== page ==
In summary, the conclusions are:
Dutch high school students know just as much about citizenship and democratic principles as the international average but significantly less than students in areas similar to the Netherlands, such as the Scandinavian countries or the German state of North Rhine-Westphalia. As in many other countries, the knowledge of students in the Netherlands is lower than six years ago when this study was last conducted.
In comparison to other countries, the group with the lowest scores in the Netherlands is relatively large: one in seven young people. Furthermore, the differences between schools are considerably larger than in other countries. In addition, significant disparities exist in the Netherlands among young people with parents with different educational backgrounds and between young people with or without a migration background.
The views of Dutch students on citizenship and democratic values have not changed much in recent years. Remarkably, young people in the Netherlands have less confidence in their own citizenship skills than peers in comparable countries.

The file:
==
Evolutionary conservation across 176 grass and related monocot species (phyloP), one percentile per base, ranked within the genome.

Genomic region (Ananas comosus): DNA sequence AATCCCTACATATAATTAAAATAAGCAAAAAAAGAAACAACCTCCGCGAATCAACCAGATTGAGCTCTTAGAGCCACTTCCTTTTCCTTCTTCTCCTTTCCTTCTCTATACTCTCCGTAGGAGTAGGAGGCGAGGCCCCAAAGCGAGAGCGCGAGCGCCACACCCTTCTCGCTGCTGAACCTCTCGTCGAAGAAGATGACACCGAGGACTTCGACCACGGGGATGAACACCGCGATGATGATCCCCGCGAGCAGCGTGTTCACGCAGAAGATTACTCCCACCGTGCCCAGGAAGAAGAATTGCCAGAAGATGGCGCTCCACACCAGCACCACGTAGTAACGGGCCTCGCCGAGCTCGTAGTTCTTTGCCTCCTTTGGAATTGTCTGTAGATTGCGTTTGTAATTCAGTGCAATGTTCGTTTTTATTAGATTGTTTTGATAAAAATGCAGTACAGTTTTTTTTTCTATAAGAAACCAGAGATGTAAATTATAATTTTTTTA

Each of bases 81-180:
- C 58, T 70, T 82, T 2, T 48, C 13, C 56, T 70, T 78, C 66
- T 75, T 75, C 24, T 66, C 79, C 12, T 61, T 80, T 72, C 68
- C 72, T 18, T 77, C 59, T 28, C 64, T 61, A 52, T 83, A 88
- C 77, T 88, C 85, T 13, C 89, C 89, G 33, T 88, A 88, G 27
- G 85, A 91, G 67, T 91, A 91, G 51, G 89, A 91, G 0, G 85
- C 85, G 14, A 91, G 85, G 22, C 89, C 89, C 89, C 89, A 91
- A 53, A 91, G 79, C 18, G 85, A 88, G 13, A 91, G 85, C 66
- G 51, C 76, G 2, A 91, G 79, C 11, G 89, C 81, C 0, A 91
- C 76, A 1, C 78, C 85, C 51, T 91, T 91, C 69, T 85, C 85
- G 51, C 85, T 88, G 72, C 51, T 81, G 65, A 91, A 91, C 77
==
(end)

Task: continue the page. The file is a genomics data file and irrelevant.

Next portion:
Many young people in the Netherlands support democracy. Nearly four out of five consider democracy the best way to govern the country, believe that the political system works well, and express confidence in the government. However, Dutch students have less confidence in the government than peers in comparable countries and less frequently expect to engage in political activities later in life. Although almost three-quarters of young people say they will vote when they turn eighteen, this number is lower than in countries similar to the Netherlands. Additionally, young people in the Netherlands express less support for gender equality and equal rights for ethnic groups.
Teachers devote relatively little attention to various perspectives on political and social issues or to diversity and inclusion. In comparison to their peers elsewhere, Dutch students state that they have learned less about citizenship at school.
Significant differences in citizenship competencies exist among young people with parents having different educational backgrounds. These differences not only pertain to knowledge but also extend to support for gender equality and equal rights for various ethnic groups. Youth with parents having a higher professional or academic education possess more knowledge and express greater support for equal rights.
Young people with a migration background have a more positive attitude towards immigrants than their peers but have less confidence in the institutions of democracy. Young people without a migration background are more likely to plan to vote when they turn eighteen compared to students with a migration background.